Last edited by Tex?Il?; 03-05-2012 at 12:40 AM..
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Old 03-05-2012, 12:38 AM
 
62 posts, read 66,967 times
Reputation: 55
Quote:
Originally Posted by Tex?Il? View Post
South Side Irish parade

I have no idea what this thread is about and don't feel like reading back 3 pages of arguments, but I will add an R.I.P. for the South Side Irish Parade. What a blast that was before they cancelled it.

Chicago really did know how to throw a good parade and street party, open containers and all. My favorite city in the country (for many more substantive reasons than booze). Until I moved to LA a year ago, that is.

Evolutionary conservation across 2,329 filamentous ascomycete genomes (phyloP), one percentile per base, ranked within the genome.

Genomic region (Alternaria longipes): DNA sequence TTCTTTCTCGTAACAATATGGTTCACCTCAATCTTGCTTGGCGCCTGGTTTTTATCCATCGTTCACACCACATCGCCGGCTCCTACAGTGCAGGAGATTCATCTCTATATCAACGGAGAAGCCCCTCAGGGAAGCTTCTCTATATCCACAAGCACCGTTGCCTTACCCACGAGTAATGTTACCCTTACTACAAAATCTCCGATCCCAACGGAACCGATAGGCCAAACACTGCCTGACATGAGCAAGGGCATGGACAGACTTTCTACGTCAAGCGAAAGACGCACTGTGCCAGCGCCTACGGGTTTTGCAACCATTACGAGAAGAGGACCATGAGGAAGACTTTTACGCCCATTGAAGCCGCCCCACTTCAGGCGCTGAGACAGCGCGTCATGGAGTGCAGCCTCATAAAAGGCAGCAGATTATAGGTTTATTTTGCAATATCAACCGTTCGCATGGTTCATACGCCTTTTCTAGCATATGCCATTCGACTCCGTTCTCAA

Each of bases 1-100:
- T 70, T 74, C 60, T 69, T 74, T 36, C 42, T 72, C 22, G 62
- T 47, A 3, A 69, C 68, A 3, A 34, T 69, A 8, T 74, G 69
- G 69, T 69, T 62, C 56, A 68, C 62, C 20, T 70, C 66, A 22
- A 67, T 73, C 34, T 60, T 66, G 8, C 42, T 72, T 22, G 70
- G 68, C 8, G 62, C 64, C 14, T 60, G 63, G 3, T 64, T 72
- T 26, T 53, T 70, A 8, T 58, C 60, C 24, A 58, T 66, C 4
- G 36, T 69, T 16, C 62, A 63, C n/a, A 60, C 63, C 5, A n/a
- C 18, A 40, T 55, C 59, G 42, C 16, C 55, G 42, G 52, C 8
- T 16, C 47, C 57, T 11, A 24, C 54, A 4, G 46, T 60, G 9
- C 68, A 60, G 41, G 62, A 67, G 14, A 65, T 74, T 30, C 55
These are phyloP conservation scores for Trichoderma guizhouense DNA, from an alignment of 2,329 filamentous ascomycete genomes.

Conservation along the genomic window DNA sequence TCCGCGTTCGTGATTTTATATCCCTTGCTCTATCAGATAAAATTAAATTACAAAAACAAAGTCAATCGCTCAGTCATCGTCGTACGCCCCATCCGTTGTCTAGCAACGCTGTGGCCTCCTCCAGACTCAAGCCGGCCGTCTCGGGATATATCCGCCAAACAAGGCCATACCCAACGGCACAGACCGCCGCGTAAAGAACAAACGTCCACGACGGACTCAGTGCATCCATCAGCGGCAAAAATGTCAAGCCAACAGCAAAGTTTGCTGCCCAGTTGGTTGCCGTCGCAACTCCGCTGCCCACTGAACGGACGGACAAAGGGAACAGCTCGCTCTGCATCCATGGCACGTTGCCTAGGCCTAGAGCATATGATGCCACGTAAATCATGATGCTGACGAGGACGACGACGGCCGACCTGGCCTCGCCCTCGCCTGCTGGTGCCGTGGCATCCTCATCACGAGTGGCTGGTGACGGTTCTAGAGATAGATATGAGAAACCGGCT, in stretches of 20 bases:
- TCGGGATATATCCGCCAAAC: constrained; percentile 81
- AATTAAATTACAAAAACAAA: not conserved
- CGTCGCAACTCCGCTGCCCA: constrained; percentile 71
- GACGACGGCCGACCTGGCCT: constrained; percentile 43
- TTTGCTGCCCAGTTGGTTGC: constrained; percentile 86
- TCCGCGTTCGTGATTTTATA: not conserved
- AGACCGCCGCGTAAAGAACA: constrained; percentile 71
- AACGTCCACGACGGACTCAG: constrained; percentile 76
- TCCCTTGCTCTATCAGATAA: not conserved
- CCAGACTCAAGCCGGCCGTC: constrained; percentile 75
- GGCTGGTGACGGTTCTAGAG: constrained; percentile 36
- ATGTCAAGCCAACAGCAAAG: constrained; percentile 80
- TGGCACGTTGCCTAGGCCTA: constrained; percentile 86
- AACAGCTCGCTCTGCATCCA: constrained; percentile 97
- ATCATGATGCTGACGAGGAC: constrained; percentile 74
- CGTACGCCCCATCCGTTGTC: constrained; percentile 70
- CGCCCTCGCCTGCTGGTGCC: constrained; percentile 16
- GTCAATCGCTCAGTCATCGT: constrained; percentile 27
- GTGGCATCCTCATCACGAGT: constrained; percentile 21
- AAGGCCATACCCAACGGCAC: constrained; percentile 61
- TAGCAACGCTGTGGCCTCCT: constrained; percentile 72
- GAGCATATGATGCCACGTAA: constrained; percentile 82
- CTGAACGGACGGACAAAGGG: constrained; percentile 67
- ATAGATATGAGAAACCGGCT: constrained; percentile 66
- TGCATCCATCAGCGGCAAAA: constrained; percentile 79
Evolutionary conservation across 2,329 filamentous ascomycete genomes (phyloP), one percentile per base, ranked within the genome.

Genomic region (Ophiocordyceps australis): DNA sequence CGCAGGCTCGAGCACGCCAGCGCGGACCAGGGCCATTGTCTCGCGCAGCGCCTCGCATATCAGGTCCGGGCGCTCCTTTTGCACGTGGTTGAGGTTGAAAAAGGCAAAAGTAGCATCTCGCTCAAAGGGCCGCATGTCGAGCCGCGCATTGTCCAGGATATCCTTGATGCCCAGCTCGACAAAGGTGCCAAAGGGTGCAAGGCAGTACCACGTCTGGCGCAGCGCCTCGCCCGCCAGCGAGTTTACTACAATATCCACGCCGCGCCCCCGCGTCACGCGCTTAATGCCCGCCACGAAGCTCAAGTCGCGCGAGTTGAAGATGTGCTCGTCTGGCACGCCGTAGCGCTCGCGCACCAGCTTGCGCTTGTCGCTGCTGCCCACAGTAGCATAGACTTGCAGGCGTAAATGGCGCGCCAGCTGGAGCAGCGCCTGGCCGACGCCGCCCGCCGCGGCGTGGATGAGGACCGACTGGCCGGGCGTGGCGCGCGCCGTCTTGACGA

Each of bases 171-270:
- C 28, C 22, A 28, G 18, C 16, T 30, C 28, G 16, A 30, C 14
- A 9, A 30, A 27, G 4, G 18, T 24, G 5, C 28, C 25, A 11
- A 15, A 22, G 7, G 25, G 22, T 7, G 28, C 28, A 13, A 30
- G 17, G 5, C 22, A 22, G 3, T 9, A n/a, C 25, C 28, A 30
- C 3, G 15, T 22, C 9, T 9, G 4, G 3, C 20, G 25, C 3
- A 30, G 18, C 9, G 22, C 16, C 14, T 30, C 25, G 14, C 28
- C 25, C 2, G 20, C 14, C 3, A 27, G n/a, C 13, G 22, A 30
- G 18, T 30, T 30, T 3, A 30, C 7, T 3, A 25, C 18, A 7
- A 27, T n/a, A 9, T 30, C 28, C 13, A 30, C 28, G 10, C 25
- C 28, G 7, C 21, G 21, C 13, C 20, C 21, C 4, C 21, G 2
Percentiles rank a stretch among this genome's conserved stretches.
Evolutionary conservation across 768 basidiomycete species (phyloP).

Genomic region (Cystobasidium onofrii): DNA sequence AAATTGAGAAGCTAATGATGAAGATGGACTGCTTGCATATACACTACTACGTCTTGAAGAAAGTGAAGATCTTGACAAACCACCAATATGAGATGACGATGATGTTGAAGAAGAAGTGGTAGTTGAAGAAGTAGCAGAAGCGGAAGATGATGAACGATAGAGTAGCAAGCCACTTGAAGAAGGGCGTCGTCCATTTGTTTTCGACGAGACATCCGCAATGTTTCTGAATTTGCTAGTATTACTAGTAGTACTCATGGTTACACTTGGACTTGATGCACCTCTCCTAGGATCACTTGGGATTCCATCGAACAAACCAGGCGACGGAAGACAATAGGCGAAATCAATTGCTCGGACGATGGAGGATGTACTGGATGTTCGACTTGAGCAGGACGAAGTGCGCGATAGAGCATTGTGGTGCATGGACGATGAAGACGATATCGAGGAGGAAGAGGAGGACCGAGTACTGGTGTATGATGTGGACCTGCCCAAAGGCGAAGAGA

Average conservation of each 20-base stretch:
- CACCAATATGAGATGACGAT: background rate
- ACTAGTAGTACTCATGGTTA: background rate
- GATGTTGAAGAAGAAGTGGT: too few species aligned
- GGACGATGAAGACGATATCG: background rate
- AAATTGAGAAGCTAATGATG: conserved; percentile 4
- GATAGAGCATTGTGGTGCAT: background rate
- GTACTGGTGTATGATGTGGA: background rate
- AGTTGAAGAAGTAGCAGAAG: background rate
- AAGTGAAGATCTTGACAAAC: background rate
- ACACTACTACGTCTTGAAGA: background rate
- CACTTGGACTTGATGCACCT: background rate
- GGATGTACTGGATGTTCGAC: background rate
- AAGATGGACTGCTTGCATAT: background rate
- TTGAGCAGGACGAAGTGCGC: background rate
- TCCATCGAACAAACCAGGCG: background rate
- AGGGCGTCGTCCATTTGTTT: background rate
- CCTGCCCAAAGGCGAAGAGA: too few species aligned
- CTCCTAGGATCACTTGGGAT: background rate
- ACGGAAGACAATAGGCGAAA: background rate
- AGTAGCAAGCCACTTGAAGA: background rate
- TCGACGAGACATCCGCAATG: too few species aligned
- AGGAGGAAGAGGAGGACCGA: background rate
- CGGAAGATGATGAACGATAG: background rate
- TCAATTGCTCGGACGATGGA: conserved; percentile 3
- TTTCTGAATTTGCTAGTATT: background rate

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Old 03-06-2012, 06:09 PM
 
Location: San Jose, CA
7,816 posts, read 6,909,601 times
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Quote:
Originally Posted by RalphWiggum View Post

Chicago really did know how to throw a good parade and street party, open containers and all. My favorite city in the country (for many more substantive reasons than booze). Until I moved to LA a year ago, that is.
"My favorite city is where I live."

Or, at least it should be.
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Old 03-07-2012, 04:00 AM
 
11 posts, read 13,978 times
Reputation: 11
Ohio is a good place for family as it is slightly slow paced. You wont find the beaches, mountains, cosmopolitan atmosphere and the whole Hollywood thing going on. If you have soaked enough of it, then you could move for a change and experience something different in life. If Ohio is the kind of life you are looking forward to, the go ahead! Good luck!
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Old 03-07-2012, 11:17 PM